Science fiction writer Alex Garland has written some of the most intriguing and interesting scripts in the 21st century. He wrote the script for the hit 2002 film “28 Days Later” which was directed by Danny Boyle and starred Cillian Murphy. Five years later Boyle and Murphy were back for the space drama “Sunshine”. A crew is sent on a mission to save mankind and reignite a dying sun after a previous mission had failed.
The Icarus 2 and its eight member crew are carrying a bomb to launch into the sun in order to save humanity. “Sunshine” is beautifully filmed with absolutely amazing images which are kind of essential for any space film. The fiery golden glow of the sun sparkles throughout the film in an almost hypnotic way. The ship's captain spends a lot of his time in the observation deck in view of the sun which can only be seen at a max of 3.1% of its true brightness. He develops an obsessive curiosity about what it's like at 100%. Like a lot of space travel films, the psychological effects of long term space travel are always present. Cillian Murphy’s character, Robert Capa, is the ship's physician and is responsible for making one the mission's most critical decisions. While the ship passes by Mercury they pick up a transmission from the Icarius 1. The question then becomes do they continue on their current path to the sun or do they go after the Icarius 1 and take their bomb? Two is better than one right? Basically, if they don’t go after the Icarius 1 you have no movie, and he plot stalls out so of course, they decide to go after the extra bomb.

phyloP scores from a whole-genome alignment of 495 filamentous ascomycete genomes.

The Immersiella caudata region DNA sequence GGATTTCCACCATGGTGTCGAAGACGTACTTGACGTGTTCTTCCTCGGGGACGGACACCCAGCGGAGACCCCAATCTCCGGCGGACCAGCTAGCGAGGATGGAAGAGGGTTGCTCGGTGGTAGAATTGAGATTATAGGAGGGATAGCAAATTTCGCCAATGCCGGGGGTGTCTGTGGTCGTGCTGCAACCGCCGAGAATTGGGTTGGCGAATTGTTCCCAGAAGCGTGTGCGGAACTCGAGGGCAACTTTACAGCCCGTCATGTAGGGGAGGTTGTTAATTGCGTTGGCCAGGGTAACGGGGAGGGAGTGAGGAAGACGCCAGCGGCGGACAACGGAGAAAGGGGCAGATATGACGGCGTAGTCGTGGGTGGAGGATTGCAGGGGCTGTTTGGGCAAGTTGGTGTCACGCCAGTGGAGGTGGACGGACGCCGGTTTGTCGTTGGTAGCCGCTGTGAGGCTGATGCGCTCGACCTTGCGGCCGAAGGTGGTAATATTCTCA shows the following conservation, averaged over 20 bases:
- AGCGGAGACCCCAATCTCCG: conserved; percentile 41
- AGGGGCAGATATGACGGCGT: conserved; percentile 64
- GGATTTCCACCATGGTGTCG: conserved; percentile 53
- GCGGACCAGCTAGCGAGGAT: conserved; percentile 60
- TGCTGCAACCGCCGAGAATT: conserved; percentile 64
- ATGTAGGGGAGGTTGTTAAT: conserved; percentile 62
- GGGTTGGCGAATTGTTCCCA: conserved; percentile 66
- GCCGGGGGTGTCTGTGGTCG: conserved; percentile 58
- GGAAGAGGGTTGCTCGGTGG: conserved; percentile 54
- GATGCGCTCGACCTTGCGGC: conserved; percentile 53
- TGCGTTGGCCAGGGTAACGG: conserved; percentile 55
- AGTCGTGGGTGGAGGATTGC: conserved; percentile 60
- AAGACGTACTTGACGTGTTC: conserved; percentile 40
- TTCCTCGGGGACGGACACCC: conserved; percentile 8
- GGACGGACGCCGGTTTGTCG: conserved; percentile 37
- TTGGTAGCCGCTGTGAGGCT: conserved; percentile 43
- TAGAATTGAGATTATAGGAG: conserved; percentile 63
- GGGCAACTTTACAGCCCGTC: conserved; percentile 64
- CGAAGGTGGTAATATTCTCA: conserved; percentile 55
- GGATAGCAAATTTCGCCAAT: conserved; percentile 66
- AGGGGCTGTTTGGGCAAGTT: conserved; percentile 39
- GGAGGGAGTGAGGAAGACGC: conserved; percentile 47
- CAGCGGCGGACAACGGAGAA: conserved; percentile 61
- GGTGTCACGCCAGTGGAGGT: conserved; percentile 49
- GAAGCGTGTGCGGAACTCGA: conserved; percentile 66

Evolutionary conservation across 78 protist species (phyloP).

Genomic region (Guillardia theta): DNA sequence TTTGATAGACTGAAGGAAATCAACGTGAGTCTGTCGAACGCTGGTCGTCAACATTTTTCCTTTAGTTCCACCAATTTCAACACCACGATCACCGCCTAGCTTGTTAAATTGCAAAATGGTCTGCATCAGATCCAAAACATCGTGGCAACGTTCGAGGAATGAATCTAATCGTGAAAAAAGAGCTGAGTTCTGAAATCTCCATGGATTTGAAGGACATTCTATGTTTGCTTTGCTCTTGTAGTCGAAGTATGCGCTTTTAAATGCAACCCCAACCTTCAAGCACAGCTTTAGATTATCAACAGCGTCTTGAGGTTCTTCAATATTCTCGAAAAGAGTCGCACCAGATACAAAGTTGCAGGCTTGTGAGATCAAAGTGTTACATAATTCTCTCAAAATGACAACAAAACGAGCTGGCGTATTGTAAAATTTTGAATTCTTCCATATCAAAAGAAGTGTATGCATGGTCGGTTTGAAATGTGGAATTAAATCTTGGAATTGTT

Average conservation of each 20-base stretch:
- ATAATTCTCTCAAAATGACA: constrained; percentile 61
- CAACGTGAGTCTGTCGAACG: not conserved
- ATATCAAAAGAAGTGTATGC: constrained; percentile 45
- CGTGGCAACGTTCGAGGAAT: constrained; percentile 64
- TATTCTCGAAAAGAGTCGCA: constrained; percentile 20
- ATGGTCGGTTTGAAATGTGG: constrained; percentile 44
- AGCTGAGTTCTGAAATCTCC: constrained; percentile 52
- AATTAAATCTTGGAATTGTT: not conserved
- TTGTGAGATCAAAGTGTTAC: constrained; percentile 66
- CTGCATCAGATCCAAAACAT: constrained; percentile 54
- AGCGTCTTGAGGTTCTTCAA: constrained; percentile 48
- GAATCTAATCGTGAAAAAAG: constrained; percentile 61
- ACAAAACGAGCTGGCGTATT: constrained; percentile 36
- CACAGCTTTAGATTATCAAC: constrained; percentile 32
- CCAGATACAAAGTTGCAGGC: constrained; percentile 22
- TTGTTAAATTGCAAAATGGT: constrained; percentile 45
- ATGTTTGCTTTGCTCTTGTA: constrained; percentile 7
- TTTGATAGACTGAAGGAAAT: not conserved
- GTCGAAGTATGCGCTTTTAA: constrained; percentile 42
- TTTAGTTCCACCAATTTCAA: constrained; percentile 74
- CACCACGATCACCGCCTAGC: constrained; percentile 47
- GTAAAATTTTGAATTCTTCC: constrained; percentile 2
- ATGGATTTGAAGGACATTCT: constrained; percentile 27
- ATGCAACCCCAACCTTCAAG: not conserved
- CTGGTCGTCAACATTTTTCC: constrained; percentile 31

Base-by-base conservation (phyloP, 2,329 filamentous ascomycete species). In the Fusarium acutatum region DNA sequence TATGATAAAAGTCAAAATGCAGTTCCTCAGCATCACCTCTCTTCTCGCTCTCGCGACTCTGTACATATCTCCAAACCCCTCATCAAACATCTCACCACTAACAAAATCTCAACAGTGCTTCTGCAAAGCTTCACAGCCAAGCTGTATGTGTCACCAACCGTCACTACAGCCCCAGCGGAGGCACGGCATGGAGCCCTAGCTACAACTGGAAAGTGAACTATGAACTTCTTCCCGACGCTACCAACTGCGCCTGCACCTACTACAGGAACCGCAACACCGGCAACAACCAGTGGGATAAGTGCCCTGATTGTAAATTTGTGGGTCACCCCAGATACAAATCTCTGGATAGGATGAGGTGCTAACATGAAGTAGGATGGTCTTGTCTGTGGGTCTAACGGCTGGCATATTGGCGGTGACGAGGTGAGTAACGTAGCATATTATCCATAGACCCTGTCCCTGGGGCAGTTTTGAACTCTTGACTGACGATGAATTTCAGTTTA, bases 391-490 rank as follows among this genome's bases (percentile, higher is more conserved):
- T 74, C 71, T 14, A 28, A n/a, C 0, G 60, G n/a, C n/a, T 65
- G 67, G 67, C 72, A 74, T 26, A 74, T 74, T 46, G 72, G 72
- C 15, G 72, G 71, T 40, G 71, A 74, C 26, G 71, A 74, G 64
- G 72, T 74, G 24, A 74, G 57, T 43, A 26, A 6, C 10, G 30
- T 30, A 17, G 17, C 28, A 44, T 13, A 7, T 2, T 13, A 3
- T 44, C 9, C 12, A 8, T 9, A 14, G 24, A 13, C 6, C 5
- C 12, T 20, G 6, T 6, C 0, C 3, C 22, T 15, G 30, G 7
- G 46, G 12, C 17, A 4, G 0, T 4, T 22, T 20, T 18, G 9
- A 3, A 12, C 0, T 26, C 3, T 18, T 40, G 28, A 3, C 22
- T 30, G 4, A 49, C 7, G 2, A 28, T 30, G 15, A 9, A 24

What makes space travel so difficult is the human element, humans are not machines and always fallible. When crew member Kaneda screws up and a bunch of heat shields are burnt up this also causes the ship's oxygen garden and crops to be incinerated. After this, he is mentally destroyed. With their oxygen reserves now extremely low, they don’t have enough to complete their mission. They arrive and dock with the Icarius 1 and find it abandoned. The crew is huddled in the observation room their bodies burnt to a crisp as a result of viewing the sun at full power. They are able to find a garbled video of the ship's captain who has seemingly lost his mind. The ships are then violently undocked leaving four crew members stranded on Icarus 1 with only 1 spacesuit. The spacesuits used in “Sunshine” are very unique as they are completely gold, I guess in order to protect them from the sun. After some creative thinking two members make is back to the Icarus 2, with one having to remain aboard and sacrificing himself and another who didn’t quite make it and floated away into space.
The third act gets a little crazy but is still enjoyable. Like I said before the visuals are amazing and although I never saw the film when it was in theaters I’m sure it would have been even better. All good sci-fi films should leave you with questions about what you have just seen and with a sense of wonder and amazement, “Sunshine” does this.